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Striking Zimbabwe Nurses Vow Legal Challenge to Dismissal


FILE - Zimbabwean riot police officers stand in front of doctors and nurses demonstrating over the deteriorating health system, outside Parirenyatwa public hospitals in Harare, Nov. 18, 2008.

The organization representing more than 15,000 striking nurses in Zimbabwe vowed a legal battle unless the government reverses its order to fire strikers from state-run hospitals.

"We are forced to approach the courts to intervene," Enoch Dongo, secretary general of the Zimbabwe Nurses Association, said Thursday.

Nurses went on strike Monday to demand better pay, better equipment for medical facilities and a bigger budget for the country's fragile health sector.

Zimbabwe Vice President Constantino Chiwenga announced late Tuesday that striking nurses would be fired immediately and would be replaced "in the interest of patients and of saving lives."

FILE - Zimbabwe Vice President Constantino Chiwenga is seen at the State House, Harare, Dec. 28, 2017.
FILE - Zimbabwe Vice President Constantino Chiwenga is seen at the State House, Harare, Dec. 28, 2017.

On Thursday, Dongo said the nurses had not received formal letters of dismissal. "At the moment," he added, "we are still employed, we are still government employees."

Dongo said he'd seen accounts that the government was recruiting retired nurses to replace the strikers.

Dr. David Parirenyatwa, Zimbabwe's health minister, told state broadcaster ZBC that nurses who have been dismissed must reapply for jobs if they want to return. "I must add that we do want our committed nurses to come to work," he said, adding that the country is experiencing a nursing shortage.

Dongo accused the government of unwillingness to negotiate, saying that stance has worsened health care conditions.

Cancer patient Edmore Siyakurima, who comes to the capital city for routine treatments, said the standoff presents a health risk to patients.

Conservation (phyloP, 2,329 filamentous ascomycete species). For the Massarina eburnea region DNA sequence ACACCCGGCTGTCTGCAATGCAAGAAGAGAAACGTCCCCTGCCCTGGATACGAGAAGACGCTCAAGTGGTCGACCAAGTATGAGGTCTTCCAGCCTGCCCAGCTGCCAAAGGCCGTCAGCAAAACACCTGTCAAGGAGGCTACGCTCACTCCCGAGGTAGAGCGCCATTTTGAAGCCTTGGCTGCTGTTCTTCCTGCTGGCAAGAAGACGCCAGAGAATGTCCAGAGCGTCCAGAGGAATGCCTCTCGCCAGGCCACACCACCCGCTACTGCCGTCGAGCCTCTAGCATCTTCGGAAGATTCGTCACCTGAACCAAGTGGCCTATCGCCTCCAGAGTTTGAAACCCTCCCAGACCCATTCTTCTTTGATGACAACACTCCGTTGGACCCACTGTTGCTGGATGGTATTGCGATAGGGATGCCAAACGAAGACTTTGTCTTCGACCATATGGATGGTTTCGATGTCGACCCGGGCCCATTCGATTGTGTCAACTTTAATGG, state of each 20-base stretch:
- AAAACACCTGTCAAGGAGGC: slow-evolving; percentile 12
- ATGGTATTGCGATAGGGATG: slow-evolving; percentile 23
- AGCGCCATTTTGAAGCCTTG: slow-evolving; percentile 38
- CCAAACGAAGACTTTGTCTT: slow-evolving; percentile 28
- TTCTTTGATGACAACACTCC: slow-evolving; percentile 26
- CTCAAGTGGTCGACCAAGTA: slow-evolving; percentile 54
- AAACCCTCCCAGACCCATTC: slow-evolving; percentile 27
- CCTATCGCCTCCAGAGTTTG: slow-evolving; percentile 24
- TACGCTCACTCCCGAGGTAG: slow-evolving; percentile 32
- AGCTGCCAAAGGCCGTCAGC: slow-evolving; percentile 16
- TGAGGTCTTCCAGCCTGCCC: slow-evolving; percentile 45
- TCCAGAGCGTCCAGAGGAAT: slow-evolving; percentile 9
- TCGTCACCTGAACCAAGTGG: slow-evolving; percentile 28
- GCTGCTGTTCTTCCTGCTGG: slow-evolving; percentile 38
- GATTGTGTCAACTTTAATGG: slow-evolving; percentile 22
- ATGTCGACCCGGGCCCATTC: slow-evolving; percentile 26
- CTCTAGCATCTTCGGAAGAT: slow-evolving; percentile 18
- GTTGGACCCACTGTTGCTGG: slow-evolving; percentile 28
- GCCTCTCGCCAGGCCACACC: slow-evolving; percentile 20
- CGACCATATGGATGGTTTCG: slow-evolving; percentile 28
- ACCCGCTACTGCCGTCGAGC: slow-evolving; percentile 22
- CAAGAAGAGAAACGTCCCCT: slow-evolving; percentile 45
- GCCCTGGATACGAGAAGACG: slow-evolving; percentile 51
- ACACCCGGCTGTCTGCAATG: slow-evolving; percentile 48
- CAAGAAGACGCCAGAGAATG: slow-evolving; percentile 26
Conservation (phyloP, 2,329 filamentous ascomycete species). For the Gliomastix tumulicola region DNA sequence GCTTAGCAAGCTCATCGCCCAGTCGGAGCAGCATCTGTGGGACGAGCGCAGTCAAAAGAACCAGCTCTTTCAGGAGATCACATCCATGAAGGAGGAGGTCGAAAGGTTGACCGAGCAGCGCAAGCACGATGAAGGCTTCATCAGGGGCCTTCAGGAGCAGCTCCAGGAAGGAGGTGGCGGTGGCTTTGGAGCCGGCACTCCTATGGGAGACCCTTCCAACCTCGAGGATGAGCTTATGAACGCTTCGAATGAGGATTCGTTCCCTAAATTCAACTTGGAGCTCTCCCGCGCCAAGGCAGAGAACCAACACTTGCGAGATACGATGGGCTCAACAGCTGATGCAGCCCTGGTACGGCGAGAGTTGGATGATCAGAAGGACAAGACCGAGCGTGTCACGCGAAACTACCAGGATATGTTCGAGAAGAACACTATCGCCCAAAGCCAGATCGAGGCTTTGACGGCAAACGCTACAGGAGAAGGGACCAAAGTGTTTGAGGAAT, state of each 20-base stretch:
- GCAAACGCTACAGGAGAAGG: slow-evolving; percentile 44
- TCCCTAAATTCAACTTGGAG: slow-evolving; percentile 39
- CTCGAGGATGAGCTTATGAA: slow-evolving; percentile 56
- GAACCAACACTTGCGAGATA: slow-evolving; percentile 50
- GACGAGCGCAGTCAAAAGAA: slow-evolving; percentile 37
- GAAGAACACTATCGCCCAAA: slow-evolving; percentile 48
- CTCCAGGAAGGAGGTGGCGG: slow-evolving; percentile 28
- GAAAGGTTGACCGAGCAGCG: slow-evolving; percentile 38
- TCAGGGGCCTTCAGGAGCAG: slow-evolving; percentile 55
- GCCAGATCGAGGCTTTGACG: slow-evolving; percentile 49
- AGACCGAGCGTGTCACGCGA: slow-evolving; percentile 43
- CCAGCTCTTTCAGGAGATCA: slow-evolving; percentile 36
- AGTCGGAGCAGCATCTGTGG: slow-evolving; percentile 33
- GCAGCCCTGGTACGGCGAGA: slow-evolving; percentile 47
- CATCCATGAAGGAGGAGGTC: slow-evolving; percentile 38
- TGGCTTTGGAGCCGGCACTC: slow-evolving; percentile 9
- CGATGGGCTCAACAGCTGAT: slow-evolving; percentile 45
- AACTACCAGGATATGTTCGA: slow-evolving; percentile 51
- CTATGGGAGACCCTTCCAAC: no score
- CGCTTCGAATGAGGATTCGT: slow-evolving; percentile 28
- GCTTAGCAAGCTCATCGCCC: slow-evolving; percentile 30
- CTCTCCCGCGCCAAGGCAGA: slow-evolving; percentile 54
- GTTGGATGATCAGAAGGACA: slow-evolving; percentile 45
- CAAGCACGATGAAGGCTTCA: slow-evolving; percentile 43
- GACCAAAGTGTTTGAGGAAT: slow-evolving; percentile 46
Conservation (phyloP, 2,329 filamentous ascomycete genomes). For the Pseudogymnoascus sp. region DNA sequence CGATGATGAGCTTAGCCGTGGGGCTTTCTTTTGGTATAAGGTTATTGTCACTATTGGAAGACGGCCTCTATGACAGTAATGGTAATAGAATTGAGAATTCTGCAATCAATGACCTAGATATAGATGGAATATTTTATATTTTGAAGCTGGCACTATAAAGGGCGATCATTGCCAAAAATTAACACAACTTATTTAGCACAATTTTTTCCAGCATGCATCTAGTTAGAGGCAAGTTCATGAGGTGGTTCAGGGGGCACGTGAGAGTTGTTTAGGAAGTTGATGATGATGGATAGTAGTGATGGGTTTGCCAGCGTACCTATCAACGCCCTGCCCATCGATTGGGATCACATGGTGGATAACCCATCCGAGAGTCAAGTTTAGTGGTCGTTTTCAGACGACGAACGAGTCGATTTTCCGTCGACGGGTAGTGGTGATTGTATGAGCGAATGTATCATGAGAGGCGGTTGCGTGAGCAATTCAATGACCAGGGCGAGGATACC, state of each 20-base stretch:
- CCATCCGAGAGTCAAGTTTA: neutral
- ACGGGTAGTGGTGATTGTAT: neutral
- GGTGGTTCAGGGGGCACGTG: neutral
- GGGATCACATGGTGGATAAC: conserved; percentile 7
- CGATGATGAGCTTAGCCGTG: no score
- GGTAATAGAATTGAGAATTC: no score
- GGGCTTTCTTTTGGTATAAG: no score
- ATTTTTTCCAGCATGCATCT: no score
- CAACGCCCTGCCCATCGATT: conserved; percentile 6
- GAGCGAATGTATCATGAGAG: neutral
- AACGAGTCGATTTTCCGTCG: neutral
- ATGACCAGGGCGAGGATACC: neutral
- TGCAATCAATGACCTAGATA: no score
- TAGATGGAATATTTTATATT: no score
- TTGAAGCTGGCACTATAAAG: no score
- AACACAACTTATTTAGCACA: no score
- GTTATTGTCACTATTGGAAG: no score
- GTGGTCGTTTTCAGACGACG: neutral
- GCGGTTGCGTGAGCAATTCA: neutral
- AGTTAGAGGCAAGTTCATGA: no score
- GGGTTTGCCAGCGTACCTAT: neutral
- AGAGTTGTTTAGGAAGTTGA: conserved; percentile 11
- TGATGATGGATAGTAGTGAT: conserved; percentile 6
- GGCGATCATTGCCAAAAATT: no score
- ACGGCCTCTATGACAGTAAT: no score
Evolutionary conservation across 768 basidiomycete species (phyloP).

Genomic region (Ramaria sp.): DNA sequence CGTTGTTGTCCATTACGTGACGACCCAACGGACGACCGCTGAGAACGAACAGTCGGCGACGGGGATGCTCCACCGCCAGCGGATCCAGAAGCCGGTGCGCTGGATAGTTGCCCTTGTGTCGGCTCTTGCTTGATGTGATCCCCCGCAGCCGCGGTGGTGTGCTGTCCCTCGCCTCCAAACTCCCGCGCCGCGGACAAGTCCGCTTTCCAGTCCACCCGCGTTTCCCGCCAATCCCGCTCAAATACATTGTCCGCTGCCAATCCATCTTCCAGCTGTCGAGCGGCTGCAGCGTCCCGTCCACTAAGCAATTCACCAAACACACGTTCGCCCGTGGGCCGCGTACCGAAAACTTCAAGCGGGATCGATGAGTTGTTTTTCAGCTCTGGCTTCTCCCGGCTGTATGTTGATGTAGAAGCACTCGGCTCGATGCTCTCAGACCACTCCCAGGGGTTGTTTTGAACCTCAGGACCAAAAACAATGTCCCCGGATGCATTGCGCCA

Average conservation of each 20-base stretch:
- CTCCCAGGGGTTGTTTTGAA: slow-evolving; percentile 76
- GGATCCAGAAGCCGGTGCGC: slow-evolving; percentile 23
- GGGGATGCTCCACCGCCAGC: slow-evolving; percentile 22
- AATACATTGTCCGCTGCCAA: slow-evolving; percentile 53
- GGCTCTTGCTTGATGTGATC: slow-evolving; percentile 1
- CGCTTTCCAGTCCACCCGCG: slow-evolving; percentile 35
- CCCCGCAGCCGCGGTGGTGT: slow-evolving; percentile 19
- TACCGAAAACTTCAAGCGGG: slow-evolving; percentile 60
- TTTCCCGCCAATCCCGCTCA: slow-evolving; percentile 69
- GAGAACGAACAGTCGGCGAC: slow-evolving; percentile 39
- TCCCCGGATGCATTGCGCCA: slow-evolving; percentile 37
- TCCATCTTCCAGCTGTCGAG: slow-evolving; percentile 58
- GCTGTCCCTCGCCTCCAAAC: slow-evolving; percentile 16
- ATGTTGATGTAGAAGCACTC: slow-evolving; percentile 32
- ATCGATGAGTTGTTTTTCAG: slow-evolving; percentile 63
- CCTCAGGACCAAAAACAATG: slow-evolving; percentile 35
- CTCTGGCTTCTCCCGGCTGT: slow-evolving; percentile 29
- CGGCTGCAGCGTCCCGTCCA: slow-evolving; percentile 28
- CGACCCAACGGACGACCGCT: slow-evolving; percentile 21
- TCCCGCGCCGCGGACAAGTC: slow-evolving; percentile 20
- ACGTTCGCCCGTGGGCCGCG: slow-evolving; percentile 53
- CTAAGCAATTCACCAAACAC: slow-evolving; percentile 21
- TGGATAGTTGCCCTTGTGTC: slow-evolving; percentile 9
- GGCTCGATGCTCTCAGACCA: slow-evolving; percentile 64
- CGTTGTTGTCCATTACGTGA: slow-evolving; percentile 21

"Some like us get medication with three-week intervals. If we skip when we come to get injections, then the medication we take ceases to be useful," Siyakurima told VOA.

Siyakurima said the burden also falls on patients' relatives and friends, who share in what can be costly and inconvenient trips to and from the hospital.

Moline Chindove had been getting daily treatments for her swollen feet at Harare's Parirenyatwa public hospital, named for the official's father, a former health minister.

"My family has gathered funds for me to seek treatment in South Africa, because the hospitals here are closed," she told VOA.

Zimbabwe's President Emmerson Mnangagwa has said he intends to revive the economy, which shrank during the second half of former president Robert Mugabe's 30-year rule. Mugabe was pushed out in November.

"Unreasonable wage demands, or worse, obdurate industrial action will hurt this recovery process," Mnangagwa's spokesman, George Charamba, told the state-owned Herald newspaper, according to French news agency AFP.

The nurses' labor action follows a recent monthlong strike by Zimbabwe's junior medical doctors. On Wednesday, the Zimbabwe Association of Doctors for Human Rights, along with Zimbabwe Lawyers for Human Rights, issued a statement saying they were "appalled by the government's arbitrary decision to dismiss all striking workers."

The Zimbabwe Teachers Union, which has threatened to strike next month for better pay, also denounced the dismissals.

This story originated in VOA Africa Division's English-to-Africa Service. The Zimbabwe Service's Thomas Chiripasi also contributed from Harare.

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